A supermoon occurs when a full or new moon comes into its closest elliptical orbit to the Earth. The technical name for this phenomenon is perigee. A full moon at perigee is visually larger as seen in the Earth’s night sky—14% larger in diameter, 30% larger in area and shines 30% brighter.
In the Northern Hemisphere, supermoons will tend to appear larger during the winter.
The best time to enjoy a supermoon is after moonrise, weather permitting, when the moon is just above the horizon. A supermoon appears bigger and brighter than when it’s higher up in the sky because of the comparative size of the supermoon with the landscape – hills, foliage and buildings.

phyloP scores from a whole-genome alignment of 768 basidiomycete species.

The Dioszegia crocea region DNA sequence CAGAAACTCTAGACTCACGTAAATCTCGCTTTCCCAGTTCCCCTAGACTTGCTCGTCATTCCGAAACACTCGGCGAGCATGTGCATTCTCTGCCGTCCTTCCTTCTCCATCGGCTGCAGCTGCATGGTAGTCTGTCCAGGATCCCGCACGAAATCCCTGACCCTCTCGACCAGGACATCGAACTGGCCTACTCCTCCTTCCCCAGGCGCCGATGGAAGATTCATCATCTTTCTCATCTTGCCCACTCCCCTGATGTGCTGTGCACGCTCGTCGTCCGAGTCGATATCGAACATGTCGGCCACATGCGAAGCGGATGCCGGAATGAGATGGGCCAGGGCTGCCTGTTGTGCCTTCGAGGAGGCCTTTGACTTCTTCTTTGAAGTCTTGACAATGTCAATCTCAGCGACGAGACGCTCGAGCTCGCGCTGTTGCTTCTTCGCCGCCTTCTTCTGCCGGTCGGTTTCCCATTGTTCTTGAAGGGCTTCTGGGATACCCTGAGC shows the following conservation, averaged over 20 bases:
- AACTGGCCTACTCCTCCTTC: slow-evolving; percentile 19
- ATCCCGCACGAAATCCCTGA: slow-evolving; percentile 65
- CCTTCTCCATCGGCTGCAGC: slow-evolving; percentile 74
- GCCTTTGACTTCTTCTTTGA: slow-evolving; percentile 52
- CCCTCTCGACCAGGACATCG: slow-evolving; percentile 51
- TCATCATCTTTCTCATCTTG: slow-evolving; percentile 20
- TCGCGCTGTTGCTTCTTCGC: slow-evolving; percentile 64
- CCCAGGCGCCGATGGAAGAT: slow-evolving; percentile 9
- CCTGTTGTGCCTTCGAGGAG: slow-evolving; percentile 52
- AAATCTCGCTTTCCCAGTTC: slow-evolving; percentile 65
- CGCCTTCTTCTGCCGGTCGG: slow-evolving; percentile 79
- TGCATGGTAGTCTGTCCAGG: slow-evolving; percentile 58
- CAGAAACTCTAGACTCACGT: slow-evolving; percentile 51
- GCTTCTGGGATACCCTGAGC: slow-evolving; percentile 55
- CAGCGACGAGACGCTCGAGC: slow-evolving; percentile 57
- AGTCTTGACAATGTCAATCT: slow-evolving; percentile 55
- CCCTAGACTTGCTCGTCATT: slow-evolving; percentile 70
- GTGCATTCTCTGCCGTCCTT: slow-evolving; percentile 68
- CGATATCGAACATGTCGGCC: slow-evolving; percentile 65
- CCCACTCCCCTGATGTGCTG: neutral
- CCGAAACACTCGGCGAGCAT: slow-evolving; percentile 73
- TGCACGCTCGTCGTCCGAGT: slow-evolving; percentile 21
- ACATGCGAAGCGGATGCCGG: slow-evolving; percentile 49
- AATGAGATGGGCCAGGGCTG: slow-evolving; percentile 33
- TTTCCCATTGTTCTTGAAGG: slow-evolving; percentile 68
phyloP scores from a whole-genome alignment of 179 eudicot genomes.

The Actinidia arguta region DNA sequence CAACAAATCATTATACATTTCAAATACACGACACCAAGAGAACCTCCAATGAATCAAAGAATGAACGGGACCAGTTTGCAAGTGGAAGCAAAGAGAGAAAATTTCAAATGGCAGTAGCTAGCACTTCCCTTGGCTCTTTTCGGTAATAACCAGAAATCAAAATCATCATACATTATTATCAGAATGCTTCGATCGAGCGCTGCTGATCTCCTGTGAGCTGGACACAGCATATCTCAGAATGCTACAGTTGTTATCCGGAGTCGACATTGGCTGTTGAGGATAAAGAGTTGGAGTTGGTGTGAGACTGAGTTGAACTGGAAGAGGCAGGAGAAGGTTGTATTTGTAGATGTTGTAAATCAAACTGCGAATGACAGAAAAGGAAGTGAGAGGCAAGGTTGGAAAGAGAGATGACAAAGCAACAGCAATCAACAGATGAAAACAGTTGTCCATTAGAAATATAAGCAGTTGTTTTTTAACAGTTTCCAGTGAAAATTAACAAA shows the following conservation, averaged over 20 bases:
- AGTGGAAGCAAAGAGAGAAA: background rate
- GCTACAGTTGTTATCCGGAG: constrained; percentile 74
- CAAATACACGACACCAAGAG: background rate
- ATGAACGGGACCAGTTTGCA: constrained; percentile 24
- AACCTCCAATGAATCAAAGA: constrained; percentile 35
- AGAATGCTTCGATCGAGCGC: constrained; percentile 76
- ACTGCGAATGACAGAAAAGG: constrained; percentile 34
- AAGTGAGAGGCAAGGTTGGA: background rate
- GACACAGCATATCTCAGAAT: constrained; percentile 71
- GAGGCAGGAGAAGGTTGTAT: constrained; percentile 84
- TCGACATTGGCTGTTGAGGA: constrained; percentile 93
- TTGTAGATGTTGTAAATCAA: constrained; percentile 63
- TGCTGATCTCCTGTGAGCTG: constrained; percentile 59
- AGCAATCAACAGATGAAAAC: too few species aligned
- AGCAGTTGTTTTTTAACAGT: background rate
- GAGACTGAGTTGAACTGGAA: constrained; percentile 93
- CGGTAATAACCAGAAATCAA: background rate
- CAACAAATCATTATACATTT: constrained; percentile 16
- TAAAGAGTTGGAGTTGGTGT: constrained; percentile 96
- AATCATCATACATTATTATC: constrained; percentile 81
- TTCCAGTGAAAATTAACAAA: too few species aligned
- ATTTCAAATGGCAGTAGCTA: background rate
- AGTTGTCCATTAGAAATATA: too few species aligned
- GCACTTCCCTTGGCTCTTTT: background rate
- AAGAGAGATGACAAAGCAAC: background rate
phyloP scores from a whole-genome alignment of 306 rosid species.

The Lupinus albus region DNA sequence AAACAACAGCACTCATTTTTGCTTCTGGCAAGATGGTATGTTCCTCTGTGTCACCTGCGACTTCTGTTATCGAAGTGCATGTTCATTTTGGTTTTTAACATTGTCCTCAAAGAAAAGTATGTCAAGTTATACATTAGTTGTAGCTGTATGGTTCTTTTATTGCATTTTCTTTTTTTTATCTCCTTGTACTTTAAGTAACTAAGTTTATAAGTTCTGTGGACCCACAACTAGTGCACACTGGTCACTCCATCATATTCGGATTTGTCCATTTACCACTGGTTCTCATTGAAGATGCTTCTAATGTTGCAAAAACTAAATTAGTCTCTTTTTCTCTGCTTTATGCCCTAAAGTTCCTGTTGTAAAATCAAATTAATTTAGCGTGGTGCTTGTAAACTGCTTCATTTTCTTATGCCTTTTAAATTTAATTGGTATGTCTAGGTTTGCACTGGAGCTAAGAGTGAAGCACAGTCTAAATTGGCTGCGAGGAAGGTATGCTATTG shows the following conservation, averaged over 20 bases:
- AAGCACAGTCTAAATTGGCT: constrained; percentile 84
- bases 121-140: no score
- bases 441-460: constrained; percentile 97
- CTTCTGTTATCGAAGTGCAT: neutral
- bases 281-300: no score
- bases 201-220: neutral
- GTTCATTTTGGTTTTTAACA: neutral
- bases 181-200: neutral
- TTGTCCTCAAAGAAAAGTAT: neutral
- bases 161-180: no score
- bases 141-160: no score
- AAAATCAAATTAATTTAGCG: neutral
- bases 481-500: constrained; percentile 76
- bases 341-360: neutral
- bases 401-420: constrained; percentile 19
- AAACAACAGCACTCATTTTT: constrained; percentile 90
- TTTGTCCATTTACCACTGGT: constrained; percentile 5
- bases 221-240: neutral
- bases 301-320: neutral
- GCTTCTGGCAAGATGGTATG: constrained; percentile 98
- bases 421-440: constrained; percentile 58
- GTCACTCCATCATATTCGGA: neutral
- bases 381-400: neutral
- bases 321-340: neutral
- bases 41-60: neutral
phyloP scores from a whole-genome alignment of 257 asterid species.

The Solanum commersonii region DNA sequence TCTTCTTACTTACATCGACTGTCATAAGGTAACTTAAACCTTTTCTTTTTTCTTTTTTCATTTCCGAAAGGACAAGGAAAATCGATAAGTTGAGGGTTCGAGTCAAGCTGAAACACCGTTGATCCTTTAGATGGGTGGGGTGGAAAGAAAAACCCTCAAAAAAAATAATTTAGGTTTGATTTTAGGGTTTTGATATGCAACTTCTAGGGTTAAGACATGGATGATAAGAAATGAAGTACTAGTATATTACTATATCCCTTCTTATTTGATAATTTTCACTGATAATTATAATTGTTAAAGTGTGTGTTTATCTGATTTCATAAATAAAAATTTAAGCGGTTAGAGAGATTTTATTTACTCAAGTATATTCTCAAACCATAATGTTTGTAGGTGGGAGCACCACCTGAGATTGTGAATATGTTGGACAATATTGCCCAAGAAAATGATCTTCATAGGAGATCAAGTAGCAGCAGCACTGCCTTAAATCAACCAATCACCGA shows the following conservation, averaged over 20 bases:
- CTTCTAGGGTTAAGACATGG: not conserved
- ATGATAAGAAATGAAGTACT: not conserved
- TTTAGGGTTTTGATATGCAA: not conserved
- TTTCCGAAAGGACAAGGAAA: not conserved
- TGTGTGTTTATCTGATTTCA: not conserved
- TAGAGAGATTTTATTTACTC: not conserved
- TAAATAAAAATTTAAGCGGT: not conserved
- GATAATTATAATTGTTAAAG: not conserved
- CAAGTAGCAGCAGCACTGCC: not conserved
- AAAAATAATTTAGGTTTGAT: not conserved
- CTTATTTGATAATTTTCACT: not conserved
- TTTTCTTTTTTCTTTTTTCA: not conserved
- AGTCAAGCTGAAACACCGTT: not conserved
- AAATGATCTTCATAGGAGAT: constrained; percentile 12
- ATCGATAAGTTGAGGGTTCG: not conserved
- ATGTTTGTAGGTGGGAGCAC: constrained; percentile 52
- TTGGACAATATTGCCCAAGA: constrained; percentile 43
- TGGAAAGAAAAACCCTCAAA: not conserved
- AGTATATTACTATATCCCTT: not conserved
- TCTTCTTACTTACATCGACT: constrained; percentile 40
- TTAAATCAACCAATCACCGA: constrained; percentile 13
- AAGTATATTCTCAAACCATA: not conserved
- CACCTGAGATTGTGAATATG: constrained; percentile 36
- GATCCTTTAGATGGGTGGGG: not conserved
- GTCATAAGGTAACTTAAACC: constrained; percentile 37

Civilizations throughout history have given this event various names—such as blood moon, harvest moon or hunter’s moon.
Sometimes a supermoon coincides with a lunar eclipse—which happened most recently September 27-28, 2015. It is not unusual for these eclipses to occur in a tetrad—4 lunar eclipses over the span of 2 years.